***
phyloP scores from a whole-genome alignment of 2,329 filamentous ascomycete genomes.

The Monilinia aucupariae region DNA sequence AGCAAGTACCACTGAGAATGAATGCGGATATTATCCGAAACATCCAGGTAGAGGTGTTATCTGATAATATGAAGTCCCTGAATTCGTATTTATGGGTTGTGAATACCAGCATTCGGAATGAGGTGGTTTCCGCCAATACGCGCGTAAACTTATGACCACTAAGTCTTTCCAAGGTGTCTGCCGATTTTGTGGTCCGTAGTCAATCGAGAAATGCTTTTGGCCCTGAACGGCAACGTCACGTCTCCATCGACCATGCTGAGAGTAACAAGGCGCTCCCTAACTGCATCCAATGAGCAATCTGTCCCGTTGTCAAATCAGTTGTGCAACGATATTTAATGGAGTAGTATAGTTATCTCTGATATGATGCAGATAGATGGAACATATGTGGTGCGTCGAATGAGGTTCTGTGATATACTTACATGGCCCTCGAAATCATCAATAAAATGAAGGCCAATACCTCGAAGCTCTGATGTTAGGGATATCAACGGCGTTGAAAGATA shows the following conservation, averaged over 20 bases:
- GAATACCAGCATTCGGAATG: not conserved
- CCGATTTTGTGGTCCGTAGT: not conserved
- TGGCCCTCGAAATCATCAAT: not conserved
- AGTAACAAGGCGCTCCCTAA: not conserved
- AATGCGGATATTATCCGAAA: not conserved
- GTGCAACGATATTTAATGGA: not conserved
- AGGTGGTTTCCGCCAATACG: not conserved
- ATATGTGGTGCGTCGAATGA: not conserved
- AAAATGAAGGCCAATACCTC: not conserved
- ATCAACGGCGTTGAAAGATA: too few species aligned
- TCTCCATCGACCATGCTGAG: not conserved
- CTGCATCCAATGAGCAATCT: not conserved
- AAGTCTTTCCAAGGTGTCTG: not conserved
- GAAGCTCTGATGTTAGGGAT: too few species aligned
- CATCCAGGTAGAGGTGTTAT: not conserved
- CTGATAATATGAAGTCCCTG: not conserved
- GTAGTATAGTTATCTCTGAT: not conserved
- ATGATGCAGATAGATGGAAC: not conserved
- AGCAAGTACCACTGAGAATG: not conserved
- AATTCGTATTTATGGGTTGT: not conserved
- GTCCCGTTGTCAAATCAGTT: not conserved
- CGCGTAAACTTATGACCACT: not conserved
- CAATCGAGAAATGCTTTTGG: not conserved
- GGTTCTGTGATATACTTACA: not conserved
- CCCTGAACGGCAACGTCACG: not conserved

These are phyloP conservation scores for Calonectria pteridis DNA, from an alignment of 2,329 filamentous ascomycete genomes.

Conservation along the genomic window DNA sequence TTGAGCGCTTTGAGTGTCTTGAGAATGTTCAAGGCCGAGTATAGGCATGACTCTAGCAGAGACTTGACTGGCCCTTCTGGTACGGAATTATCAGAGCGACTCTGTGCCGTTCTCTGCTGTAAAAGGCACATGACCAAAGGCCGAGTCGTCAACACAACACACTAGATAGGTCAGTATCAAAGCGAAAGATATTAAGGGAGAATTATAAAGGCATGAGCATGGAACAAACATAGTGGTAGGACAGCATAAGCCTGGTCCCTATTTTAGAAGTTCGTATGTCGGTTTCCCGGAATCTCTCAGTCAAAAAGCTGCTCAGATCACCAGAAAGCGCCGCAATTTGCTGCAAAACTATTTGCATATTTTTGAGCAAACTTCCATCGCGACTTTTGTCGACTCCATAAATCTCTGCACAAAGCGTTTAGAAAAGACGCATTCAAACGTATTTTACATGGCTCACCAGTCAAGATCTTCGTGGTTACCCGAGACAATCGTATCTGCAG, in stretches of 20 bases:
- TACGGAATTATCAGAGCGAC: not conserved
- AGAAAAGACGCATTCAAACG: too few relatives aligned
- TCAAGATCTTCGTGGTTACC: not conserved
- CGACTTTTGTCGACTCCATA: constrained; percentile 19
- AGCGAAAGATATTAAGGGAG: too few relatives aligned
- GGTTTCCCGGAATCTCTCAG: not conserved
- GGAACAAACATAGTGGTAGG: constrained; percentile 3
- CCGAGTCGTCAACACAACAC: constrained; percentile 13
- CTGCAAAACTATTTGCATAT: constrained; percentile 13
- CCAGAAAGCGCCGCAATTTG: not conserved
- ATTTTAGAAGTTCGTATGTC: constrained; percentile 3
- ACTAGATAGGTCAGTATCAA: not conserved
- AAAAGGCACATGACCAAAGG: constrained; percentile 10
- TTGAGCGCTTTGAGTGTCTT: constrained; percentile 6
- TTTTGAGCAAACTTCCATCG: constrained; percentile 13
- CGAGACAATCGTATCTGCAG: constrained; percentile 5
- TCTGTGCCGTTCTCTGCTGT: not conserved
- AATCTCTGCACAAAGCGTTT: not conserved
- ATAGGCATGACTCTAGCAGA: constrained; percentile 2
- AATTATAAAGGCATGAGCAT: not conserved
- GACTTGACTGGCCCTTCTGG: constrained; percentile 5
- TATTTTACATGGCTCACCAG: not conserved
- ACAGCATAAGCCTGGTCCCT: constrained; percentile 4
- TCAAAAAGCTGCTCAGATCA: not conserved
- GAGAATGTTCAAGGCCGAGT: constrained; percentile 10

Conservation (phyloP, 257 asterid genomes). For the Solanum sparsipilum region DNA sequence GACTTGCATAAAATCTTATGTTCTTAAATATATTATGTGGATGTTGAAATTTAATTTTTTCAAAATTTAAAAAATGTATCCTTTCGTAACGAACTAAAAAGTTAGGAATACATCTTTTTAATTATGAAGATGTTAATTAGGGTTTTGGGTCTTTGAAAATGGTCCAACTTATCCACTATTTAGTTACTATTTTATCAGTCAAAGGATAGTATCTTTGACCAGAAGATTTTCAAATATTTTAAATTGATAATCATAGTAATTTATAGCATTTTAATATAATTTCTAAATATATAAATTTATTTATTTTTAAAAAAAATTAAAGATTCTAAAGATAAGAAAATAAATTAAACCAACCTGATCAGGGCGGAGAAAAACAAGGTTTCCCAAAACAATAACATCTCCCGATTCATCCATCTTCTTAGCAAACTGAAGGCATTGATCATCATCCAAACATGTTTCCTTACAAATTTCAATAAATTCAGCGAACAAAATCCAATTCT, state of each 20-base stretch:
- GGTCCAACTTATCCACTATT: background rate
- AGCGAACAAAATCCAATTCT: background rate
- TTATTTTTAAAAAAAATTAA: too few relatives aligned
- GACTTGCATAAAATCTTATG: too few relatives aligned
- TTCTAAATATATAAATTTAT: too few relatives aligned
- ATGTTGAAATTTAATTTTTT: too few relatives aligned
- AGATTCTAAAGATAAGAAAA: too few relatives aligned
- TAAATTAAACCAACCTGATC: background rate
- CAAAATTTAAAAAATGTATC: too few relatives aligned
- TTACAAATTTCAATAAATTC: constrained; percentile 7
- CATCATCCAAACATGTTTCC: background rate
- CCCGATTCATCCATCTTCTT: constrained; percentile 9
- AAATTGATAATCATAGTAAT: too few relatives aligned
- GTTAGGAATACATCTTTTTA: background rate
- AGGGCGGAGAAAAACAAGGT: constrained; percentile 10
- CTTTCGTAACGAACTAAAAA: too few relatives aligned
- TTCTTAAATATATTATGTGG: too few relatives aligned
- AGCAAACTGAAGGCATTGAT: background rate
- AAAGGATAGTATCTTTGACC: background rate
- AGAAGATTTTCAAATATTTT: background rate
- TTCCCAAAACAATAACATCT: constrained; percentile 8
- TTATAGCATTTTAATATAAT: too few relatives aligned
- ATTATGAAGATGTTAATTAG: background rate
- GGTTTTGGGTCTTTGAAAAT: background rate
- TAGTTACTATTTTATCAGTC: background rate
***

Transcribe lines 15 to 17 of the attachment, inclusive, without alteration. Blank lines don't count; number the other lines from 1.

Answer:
- AAGTCTTTCCAAGGTGTCTG: not conserved
- GAAGCTCTGATGTTAGGGAT: too few species aligned
- CATCCAGGTAGAGGTGTTAT: not conserved